• Boost comes bundled as one big library with shared parts, and both the serialization code and the other parts of the boost library (e.g. shared_ptr) may be in use in the same file, I can't upgrade any parts of boost because I can't upgrade boost.serialization. I'm not sure if it's possible/safe/sane to attempt to link multiple versions of boost into a single executable, or if we have the budget/energy to refactor out bits that need to remain on an older version of boost into a separate executable (DLL in our case).
  • The old version of boost we're stuck on doesn't support the latest version of the compiler we use, so we're stuck on an old version of the compiler too.

Google seem to actually publish the protocol buffers wire format, and Wikipedia describes them as forwards-compatible, backwards-compatible (although I think Wikipedia is referring to data versioning rather than protocol buffer library versioning). Whilst neither of these is a guarantee of forwards-compatibility, it seems like a stronger indication to me.

In summary, I would prefer a well-known, published wire format like protocol buffers when I don't have the ability to upgrade client & server in lockstep.

Footnote: shameless plug for a related answer by me.

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FYI: 2.5 years on, I now have plenty of direct experience with protocol buffers, and I stand by my remarks above. – bacar Jul 25 '14 at 8:49

Boost Serialisation

  • is a library for writing data into a stream.
  • does not compress data.
  • does not support data versioning automatically.
  • supports STL containers.
  • properties of data written depend on streams chosen (e.g. endian, compressed).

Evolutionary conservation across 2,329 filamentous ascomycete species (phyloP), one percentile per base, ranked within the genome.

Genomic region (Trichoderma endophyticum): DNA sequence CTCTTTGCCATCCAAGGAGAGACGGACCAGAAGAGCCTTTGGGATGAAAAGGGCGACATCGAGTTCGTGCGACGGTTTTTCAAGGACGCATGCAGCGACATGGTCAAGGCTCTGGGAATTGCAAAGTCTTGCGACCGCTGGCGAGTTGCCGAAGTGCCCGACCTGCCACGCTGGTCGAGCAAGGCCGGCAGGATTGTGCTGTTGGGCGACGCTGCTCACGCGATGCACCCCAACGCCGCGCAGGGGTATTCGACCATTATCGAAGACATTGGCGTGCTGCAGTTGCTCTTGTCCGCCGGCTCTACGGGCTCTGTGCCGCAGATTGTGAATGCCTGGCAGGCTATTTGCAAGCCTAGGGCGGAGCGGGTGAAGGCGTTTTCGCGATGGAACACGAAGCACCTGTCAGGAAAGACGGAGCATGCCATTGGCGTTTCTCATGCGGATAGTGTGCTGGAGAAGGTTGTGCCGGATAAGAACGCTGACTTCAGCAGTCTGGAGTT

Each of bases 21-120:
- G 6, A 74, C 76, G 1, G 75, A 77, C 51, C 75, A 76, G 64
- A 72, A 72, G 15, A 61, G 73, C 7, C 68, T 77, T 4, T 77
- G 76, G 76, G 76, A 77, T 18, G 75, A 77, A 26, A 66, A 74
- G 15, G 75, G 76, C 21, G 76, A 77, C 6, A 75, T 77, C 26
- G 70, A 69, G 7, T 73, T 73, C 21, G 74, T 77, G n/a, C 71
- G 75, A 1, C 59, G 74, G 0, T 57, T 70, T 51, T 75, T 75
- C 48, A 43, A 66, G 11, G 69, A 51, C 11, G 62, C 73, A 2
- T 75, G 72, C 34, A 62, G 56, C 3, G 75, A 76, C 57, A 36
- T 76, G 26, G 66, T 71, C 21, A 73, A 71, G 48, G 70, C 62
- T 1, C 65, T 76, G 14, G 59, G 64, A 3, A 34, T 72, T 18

Protocol Buffers

  • generates code from interface description (supports C++, Python and Java by default. C, C# and others by 3rd party).
  • optionally compresses data.
  • handles data versioning automatically.
  • handles endian swapping between platforms.
  • does not support STL containers.

Boost serialisation is a library for converting an object into a serialised stream of data. Protocol Buffers do the same thing, but also do other work for you (like versioning and endian swapping). Boost serialisation is simpler for "small simple tasks". Protocol Buffers are probably better for "larger infrastructure".

EDIT:24-11-10: Added "automatically" to BS versioning.

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Hmm ... this seems not to be exactly correct as BS has versioning and as far as I know endian issues depend on which serialization format you use. – Martin Ba Nov 24 '10 at 13:18
Ok, it doesn't support is automatically. You have to explicitly build versioning into your serialisation code, the serialiser won't do it for you. – Nick Nov 24 '10 at 13:49
boost serialization has included versioning of data from the beginning. It's the default and automatic. If you don't want some data type to be versioned, you can disable it on a type by type basis. But generally this is almost never done. – Robert Ramey Feb 7 '14 at 22:05
Data compression is generally done by composition with boost iostream. It's not part of boost serialization because doing so would be redundant. – Robert Ramey Feb 7 '14 at 22:06
Data compression with boost is very very easy to add to the mix:… – Avio Nov 14 '14 at 12:37

I have no experience with boost serialization, but I have used protocol buffers. I like protocol buffers a lot. Keep the following in mind (I say this with no knowledge of boost).

  • Protocol buffers are very efficient so I don't imagine that being a serious issue vs. boost.